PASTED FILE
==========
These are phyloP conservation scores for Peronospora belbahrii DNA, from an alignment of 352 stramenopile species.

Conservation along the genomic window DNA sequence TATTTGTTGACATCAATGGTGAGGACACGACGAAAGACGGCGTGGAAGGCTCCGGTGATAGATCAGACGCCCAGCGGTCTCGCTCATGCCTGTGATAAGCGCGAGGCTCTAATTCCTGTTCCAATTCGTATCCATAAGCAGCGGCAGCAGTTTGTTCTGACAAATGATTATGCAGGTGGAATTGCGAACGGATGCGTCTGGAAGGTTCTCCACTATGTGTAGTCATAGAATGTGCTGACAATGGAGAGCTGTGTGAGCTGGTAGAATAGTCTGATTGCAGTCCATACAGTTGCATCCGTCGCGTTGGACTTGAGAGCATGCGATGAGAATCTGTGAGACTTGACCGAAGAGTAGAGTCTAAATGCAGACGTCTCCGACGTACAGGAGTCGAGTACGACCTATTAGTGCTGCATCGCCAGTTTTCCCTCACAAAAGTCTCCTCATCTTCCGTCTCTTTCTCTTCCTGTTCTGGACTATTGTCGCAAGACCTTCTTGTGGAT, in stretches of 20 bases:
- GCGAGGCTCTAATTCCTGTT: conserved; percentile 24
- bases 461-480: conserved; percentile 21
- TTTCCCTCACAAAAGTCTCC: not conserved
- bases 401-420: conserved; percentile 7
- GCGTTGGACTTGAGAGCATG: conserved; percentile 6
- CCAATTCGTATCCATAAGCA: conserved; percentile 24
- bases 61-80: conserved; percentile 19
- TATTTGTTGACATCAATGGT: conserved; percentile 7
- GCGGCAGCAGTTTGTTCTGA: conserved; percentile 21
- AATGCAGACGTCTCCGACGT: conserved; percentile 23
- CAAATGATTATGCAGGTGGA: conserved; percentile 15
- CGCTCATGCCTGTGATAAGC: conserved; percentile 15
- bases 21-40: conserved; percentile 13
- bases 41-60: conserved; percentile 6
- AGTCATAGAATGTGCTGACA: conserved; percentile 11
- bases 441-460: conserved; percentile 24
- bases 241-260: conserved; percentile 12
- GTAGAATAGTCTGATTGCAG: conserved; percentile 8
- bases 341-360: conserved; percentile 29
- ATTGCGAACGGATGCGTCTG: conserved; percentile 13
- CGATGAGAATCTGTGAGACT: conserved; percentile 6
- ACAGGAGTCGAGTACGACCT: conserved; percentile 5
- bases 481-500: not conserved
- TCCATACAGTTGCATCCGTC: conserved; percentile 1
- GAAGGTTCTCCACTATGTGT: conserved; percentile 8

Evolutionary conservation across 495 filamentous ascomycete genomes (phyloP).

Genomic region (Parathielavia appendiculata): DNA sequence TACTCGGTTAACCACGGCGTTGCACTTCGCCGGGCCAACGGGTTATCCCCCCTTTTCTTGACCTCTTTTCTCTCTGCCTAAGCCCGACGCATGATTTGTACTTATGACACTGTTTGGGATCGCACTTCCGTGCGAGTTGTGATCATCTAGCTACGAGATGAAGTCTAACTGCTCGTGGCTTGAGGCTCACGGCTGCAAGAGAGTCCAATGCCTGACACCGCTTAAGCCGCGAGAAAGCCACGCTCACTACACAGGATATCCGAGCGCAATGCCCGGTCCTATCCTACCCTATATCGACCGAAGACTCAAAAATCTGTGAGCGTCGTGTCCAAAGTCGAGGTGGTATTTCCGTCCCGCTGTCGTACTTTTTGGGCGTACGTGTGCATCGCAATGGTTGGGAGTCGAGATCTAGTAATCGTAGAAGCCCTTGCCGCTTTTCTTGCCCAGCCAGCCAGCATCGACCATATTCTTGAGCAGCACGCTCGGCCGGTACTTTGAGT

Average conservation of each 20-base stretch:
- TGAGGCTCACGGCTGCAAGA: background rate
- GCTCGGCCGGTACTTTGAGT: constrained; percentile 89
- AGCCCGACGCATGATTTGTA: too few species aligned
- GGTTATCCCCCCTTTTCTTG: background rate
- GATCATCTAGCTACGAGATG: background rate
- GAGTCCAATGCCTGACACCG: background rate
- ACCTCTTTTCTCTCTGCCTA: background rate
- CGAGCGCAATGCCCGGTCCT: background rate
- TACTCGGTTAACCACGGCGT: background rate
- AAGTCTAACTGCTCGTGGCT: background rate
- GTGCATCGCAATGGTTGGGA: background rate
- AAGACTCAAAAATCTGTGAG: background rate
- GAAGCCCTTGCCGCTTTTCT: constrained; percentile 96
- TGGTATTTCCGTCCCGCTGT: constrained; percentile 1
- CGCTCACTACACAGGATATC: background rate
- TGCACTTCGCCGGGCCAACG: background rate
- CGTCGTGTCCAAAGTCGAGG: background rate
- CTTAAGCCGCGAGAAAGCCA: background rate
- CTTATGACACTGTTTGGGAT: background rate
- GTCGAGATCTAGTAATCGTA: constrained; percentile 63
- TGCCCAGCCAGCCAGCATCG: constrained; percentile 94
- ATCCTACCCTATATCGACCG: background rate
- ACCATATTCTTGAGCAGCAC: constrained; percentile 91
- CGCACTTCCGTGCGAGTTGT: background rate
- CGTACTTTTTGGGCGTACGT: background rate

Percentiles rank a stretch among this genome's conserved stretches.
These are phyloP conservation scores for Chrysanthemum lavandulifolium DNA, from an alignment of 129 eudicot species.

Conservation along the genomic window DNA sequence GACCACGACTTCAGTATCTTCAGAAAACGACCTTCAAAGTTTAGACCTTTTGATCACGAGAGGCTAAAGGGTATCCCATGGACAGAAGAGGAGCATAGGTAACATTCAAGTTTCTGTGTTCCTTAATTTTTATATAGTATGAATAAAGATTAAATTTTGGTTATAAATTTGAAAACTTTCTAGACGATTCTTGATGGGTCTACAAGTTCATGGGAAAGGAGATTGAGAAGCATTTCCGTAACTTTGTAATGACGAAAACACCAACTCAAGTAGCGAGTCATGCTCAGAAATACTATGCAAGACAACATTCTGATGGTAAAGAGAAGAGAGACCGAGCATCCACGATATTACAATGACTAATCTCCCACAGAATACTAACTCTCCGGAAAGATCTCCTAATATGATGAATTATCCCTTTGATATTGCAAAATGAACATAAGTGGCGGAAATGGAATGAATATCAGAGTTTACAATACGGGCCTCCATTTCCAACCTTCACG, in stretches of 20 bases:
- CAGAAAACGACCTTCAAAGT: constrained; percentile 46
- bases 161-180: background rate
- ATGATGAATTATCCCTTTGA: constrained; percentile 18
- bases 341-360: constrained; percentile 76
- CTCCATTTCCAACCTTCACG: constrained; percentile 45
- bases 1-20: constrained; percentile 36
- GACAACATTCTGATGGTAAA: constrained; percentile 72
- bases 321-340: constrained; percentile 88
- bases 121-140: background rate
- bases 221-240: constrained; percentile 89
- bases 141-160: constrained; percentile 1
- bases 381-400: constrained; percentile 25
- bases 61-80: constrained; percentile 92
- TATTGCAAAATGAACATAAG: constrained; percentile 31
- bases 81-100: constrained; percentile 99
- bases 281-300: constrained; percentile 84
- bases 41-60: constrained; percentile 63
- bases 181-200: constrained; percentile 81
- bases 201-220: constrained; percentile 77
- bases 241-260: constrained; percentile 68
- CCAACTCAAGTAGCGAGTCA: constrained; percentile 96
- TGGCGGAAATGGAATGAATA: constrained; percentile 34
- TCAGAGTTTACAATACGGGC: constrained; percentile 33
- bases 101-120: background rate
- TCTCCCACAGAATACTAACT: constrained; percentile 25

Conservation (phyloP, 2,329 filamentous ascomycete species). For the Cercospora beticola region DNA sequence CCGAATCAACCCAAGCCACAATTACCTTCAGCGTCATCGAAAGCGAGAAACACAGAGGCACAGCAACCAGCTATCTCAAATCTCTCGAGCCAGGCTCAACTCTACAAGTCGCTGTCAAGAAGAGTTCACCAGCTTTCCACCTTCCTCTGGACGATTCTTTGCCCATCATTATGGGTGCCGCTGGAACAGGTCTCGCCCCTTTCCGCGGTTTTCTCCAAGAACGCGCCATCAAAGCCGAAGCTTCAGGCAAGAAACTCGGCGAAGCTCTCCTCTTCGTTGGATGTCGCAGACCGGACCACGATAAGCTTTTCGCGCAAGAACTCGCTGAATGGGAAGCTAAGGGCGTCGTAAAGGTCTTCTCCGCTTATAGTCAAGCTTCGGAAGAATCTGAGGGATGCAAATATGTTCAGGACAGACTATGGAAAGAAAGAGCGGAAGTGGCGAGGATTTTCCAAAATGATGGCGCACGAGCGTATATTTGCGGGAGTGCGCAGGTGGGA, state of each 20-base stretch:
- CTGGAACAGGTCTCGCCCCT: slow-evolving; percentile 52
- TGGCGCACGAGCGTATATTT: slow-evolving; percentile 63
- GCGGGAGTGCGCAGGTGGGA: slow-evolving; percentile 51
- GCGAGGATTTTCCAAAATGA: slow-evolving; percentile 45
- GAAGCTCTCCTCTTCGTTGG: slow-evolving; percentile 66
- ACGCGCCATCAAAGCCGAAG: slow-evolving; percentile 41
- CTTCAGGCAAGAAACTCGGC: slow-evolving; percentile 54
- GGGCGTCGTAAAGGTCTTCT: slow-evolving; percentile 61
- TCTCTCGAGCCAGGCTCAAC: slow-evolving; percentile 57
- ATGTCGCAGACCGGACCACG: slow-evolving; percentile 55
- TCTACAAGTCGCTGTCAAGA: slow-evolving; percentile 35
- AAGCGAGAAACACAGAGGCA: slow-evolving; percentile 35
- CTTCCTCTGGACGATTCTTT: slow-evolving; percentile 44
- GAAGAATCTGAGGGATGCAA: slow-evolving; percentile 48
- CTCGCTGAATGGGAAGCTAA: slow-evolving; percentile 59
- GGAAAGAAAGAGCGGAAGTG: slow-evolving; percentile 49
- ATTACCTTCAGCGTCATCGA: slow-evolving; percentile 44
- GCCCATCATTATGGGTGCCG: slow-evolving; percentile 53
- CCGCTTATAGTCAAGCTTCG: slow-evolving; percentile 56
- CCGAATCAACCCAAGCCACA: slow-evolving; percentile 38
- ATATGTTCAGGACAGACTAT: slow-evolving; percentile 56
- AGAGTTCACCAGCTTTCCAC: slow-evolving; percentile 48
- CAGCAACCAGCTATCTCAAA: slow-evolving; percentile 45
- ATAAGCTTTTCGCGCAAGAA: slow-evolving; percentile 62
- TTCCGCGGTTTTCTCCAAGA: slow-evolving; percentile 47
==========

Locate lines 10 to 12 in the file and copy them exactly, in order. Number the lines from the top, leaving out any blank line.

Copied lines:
- TATTTGTTGACATCAATGGT: conserved; percentile 7
- GCGGCAGCAGTTTGTTCTGA: conserved; percentile 21
- AATGCAGACGTCTCCGACGT: conserved; percentile 23